|Collection||Byzantine Research Fund|
Weir Schultz, Mr Robert
Barnsley, Mr Sidney Howard
|Scope and Content||North elevation. This side is the most elaborately decorated part of the monument. The north arm of the cross is emphasized by a single protruding arch forming a conch-headed recession. The drawing is entitled: 'Church at Kaesariani' 'The North Elevation'.|
|Further information||The church of Panagia Kaisariani is the katholikon of the homonymous monastic complex built on the west slope of Hymettos, Attica. The church, which is dedicated to the feast of the Presentation of the Virgin, is named after either the founder of the monastic complex or a miraculous icon of the Virgin which was transferred from Kaisareia to Attica.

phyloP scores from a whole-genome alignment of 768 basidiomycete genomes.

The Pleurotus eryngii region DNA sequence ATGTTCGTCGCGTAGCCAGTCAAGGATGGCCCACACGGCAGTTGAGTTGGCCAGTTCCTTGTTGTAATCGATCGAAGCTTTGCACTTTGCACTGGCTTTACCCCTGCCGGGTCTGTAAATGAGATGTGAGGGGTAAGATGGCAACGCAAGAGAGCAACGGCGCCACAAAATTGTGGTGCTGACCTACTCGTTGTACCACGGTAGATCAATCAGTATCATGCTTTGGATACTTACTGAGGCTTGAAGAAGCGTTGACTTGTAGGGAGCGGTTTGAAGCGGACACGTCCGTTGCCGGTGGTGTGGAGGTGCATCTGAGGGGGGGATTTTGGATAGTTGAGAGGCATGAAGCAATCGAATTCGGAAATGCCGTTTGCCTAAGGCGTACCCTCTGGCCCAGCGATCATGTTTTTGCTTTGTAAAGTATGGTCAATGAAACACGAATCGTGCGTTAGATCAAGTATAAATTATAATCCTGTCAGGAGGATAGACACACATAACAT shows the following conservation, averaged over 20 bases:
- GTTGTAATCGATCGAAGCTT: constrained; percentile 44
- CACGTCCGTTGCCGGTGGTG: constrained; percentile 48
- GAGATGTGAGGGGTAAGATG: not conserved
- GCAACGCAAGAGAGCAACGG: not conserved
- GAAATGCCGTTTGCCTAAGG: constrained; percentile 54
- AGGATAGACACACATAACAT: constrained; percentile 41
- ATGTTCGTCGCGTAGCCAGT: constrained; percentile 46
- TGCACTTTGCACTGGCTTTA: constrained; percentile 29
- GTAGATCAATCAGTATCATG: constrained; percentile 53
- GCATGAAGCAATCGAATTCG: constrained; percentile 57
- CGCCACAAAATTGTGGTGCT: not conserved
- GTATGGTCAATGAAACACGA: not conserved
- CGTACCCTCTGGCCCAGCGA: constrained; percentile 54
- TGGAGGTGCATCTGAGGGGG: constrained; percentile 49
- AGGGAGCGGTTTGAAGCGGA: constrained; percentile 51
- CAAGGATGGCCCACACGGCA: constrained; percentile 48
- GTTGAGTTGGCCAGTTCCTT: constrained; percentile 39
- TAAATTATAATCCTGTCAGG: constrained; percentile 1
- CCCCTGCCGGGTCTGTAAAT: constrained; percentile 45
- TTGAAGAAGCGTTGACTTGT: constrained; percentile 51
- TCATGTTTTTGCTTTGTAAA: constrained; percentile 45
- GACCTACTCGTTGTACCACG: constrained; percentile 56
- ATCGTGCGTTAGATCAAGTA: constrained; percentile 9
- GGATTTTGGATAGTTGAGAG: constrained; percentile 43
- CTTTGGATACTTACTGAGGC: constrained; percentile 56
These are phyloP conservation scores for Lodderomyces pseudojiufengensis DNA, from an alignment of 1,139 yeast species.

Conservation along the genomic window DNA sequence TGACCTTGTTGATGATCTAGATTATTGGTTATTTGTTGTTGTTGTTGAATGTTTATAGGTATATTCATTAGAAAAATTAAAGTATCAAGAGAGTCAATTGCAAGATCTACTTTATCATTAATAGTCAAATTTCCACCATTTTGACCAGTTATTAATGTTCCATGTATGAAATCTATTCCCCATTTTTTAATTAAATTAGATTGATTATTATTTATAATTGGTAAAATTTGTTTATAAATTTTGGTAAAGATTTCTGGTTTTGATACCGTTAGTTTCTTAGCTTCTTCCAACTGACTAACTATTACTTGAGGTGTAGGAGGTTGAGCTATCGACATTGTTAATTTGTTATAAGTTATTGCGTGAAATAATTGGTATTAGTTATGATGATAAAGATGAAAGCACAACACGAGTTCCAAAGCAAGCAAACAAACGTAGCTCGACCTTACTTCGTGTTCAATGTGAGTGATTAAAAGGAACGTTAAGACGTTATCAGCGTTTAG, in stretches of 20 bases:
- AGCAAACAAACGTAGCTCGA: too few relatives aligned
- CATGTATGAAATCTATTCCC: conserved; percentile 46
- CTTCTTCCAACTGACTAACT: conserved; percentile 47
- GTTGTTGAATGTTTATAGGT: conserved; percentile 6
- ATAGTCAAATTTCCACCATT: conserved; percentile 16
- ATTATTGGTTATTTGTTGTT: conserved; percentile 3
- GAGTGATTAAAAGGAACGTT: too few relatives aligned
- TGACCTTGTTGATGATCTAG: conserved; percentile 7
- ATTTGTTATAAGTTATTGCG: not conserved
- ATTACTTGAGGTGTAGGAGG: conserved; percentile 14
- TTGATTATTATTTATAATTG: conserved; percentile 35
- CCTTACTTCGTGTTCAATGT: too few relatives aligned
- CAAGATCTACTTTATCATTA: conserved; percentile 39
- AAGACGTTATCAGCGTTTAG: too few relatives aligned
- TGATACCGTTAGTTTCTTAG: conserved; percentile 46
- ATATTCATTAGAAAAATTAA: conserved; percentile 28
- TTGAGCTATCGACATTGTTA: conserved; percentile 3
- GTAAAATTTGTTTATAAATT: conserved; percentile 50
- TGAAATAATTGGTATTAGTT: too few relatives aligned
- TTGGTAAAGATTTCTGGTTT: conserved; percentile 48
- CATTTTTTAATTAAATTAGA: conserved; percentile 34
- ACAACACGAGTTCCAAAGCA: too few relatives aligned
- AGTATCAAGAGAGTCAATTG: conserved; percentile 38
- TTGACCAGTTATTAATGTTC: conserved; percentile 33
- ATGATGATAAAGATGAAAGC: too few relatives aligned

It is a tetrastyle cross-in-square church with octagonal dome decorated, in contrast to the Athenian-type domes, with rectilinear dentil cornice and eight single-lobe windows surrounded by two rows of brick arches. The cloisonné masonry of the exterior walls is impressively simple, almost devoid of Kufic inserts, ornamental brickwork and the vertical single cut bricks between the ashlar blocks.
In the interior, the four columns which support the dome are ancient spolia. The narthex, according to the surviving inscription, was built and decorated in 1682 by the Peloponnesian painter Ioannis Hypatios at the instigation of members of the powerful Venizelos family. The wall-paintings of the nave date to the 18th c. The Enthroned Virgin depicted in the apse of the bema copies an icon by Emmanuel Tzane (1664). The attached south chapel is a post-Byzantine addition. The church has convincingly been assigned a date about 1100.